Having believed in atheism myself, I gave my life to God because I realized that the existence of my life and the universe must imply an uncaused Creator, and because He revealed Himself to me through visions of Jesus. But of course, as you say, He exists no matter if I experience Him or not, just like the sun would exist even if nobody saw it for some reason.

      The philosophical arguments above that deals with cosmology and morals are not bound to personal investment. Miracles and prophecy are, but not in ways very dissimilar to our senses or empirical experience.


      • Mike says:

        Thanks for the reply. Your answer is fair enough, and if you believe in God based on personal experiences that’s fine by me, even though I obviously consider evidence based reasoning to be more sound than faith based.
        I’d like to just quickly point out that no one “believes” in atheism. I don’t know if that was an unintended mistake on your part, but in case it wasn’t; atheism is an absense of belief in a god or gods. So it’s quite litterally the opposite of a belief. Now, I know some religious people think the answer to the God question is that it’s a 50/50 chance, and that you’d therefore have to put your “faith” in one of the answers. Well, that’s simply a false assertion and one that can be easily refuted. But I’ll give you the benefit of doubt and say you don’t think that. If you do, feel free to elaborate on why you think so.

        • Hello again 🙂

          A quick response to your latter remark: atheism is absense of belief in deities, yes, but it’s not absense of belief. A complete absense of belief when it comes to religious questions makes on agnostic, not atheist. Similarly, a complete absense of belief or conviction when it comes to political issues does not make one an anarchist, that wants to abolish the state and all political activity, but rather apolitical, who has no opinion on the matter.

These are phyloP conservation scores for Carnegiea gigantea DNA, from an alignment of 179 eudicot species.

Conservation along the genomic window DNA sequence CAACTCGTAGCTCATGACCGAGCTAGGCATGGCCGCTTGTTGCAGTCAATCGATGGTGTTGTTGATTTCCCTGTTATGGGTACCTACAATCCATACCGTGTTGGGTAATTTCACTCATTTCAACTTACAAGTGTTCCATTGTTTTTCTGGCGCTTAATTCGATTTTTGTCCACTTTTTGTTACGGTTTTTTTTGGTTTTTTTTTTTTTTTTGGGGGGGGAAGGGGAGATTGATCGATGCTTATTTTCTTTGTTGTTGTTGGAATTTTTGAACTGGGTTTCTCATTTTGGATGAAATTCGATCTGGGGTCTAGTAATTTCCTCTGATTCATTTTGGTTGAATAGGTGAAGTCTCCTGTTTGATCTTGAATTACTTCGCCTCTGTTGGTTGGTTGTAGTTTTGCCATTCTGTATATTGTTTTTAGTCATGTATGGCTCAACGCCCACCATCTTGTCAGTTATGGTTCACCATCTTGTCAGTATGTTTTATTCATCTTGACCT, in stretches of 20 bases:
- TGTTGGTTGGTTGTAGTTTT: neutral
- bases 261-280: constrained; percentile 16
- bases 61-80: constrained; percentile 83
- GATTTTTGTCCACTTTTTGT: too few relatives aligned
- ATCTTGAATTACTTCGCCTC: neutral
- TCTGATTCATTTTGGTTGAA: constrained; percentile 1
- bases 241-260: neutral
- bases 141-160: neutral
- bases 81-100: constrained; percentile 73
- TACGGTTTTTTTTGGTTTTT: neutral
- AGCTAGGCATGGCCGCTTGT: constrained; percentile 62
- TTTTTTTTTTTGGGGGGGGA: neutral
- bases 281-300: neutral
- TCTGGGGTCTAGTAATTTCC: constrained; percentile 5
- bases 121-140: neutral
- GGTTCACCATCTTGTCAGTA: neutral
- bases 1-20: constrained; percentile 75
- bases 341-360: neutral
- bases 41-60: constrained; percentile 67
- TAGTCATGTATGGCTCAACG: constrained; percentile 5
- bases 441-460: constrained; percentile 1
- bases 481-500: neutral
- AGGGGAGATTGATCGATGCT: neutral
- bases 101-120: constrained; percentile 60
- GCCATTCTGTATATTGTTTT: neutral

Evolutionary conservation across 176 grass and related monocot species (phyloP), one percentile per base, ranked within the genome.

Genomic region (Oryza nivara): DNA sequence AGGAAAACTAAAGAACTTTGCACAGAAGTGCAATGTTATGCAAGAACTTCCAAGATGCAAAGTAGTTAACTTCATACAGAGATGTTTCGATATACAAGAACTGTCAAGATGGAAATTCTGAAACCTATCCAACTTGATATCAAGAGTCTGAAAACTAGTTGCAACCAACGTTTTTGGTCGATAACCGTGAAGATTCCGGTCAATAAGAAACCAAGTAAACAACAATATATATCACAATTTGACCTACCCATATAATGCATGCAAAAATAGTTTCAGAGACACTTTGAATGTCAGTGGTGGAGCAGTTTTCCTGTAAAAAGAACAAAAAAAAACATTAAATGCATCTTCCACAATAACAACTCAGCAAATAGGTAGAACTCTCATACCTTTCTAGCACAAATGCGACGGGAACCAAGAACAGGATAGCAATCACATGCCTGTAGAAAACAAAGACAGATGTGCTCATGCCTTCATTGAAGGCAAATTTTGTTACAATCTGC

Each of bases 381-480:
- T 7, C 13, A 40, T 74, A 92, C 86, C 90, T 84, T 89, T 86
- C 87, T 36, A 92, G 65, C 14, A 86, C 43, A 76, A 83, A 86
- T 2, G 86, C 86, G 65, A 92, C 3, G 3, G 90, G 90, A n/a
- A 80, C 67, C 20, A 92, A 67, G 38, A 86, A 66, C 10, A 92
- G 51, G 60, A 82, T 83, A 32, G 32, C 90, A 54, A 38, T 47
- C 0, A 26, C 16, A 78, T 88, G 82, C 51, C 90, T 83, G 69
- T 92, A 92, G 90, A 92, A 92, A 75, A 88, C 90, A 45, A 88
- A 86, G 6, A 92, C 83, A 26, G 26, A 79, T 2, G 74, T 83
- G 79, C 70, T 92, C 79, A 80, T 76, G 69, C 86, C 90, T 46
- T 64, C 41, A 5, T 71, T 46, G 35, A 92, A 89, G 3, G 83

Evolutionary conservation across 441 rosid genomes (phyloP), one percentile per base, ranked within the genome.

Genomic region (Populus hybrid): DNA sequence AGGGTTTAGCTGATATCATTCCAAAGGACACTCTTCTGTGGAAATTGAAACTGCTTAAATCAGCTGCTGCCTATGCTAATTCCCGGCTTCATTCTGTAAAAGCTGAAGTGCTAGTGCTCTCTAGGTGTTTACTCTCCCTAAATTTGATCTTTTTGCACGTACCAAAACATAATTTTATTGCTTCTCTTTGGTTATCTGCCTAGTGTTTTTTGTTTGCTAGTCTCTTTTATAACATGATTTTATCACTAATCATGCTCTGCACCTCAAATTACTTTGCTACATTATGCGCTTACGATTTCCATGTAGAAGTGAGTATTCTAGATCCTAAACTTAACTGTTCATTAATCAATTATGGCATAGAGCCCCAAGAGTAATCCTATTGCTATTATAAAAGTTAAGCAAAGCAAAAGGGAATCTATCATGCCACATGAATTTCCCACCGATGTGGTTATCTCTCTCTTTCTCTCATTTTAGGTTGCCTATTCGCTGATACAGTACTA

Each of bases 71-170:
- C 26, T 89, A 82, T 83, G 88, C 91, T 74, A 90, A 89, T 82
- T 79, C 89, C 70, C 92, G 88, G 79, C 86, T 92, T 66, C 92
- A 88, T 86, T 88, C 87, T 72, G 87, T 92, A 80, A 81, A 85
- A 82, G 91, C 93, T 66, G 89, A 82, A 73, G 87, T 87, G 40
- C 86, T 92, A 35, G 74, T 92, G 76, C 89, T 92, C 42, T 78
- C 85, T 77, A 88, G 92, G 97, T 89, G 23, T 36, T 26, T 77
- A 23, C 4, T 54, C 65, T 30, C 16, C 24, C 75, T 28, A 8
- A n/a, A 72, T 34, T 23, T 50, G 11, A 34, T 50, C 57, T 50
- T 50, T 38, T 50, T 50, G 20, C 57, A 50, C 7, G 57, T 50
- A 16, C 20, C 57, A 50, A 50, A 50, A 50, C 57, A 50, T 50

• Mike says:

            It’s a bit of a mystery to me why I often come across theists who speak so confidently about definitions of atheism and agnosticism when it’s both easy to look up and also seemingly pointless as it’s non debatable. Is it to argue atheism is a religion? I sure hope not, that would be ridiculous.
            Anyway, the Oxford dictionary defines atheism as a disbelief of lack of belief in Gods. So it’s the absense of a belief in a deity.

            Furthermore, the oxford dictionary defines agnostic as one who believes that nothing is known or can be known of a deity.

            In other words, it is possible to be both atheist and agnostic (lack of belief in god and believe it’s inpossible to know either way), atheist and gnostic (lack of belief and tjink it can be proven that a god doesn’t exist), theist and agnostic (belief in God and believe it cannot be known either way), theist and gnostic (belief in God and think it can be known and proven to exist). This is the reason those words exists.

            Anyone who is reasonable is an agnostic. People who claim that Gods existance can be proven either way are unreasonable and demonstrably so. That is not to say that it’s unreasonable to make assumptions based on observation, but that is where there is room for debate.